Food, iMovie, and Keynote… what could be better? This iLesson showcases how our HC Top Chefs used a combination of iMovie, Keynote, and various note-taking apps to evaluate their favorite dishes, create a healthier alternative, and showcase it all using the iPad. While the project had been delivered in previous years, this year Mrs. Barron commented, “This is so much better than a PowerPoint” and a student shared their app-thusiasm for the lesson by chanting “thank you for making this unit so much fun”. Though the original assignment was intended to be a PPT and the teacher had limited comfort with iMovie and Keynote, she found that she didn’t have to teach the apps or the technology – the students took their iPads and ran with it … all the way to the kitchen and delivered projects that far exceeded her guidelines and expectations. I commend her for giving students the freedom to express their learning in multiple formats.
school board candidates question iPad initiative – from use of tablet to brand ...The Herald | HeraldOnline.comCandidates running for Rock Hill school board faced questions from sixth-graders at a forum hosted by Ebenezer Avenue Elementary School...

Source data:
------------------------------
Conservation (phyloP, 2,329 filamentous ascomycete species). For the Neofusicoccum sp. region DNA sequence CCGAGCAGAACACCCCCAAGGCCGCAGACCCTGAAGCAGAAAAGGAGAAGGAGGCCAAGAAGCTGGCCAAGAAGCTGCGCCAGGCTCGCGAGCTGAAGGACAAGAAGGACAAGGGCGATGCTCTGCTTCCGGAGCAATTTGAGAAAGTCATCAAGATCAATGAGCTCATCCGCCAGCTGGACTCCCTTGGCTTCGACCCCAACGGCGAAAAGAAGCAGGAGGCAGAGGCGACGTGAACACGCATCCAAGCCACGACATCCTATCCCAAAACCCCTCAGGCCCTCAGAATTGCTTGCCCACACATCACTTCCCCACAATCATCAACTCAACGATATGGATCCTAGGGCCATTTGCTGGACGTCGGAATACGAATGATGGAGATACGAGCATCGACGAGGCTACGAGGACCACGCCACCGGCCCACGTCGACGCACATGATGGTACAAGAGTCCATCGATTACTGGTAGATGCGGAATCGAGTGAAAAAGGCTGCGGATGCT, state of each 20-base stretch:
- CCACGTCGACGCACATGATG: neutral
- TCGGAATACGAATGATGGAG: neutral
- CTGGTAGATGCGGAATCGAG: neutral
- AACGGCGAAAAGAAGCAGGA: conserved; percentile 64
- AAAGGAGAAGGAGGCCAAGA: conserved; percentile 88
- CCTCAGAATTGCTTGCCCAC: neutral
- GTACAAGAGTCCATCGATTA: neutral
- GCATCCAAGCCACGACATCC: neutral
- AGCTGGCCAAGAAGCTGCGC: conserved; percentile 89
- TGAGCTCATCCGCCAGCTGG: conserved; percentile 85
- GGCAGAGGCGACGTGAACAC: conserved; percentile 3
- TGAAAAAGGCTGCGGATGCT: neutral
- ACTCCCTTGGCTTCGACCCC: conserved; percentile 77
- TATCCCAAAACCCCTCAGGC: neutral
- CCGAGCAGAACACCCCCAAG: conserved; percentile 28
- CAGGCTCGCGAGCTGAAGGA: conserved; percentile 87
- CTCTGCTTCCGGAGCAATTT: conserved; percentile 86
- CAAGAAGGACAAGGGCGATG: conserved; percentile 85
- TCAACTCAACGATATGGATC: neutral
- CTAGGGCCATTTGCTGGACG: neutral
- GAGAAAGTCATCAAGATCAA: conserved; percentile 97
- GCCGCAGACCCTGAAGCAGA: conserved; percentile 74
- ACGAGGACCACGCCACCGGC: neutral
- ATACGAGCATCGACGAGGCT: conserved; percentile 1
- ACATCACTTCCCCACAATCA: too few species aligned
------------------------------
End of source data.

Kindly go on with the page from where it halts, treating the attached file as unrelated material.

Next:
I am so sick of the tech press misrepresenting the iPad purely as a content consumption device and complaining that it is not for content creation. I think they confuse content creation with publishing their articles with a traditional keyboard. On the contrary, the main reason schools should invest in iPads IS Content Creation. I’m not talking about Word or PowerPoint documents. That’s 20th century publishing that was meant for office workers and businessmen in the first place, not school kids.
We have carried out various projects in schools looking at using the iPads to encourage reading. Guided Reading time, or group reading time, is especially popular. Ideally the teacher and the iPads would be in different groups – the iPads are encouraging independent reading, and activities which allow the children to explore books, character, plot and so on by themselves. Producing at the end of the 20min / 30min session something which can be saved either to a webdav or to dropbox or which can be shared to the rest of the class. It is important that texts chosen and activities selected are appropriate to the level of the children, and often the teachers introduces a text to the children first. For this reason the iPads and activities were often on a two week rotation.
We have had pencils in our school now for some time, and we were one of the first to adopt them, but it has been an uphill struggle. There aren't enough to go around, and often several of the children have to crowd around to use the pencils at the same time. But we are better off than many schools. We have a well equipped pencil suite where the chained desktop pencils are used in special sessions, and often, as a reward for good behaviour children are allowed to come into the suite (under teacher supervision of course) to use the pencils to draw fun things.
Whether it will mean no more pencils or no more books is uncertain, but when incoming Glastonbury freshmen and sophmores receive iPads next fall, they'll get a load of expectations with their new tablets.
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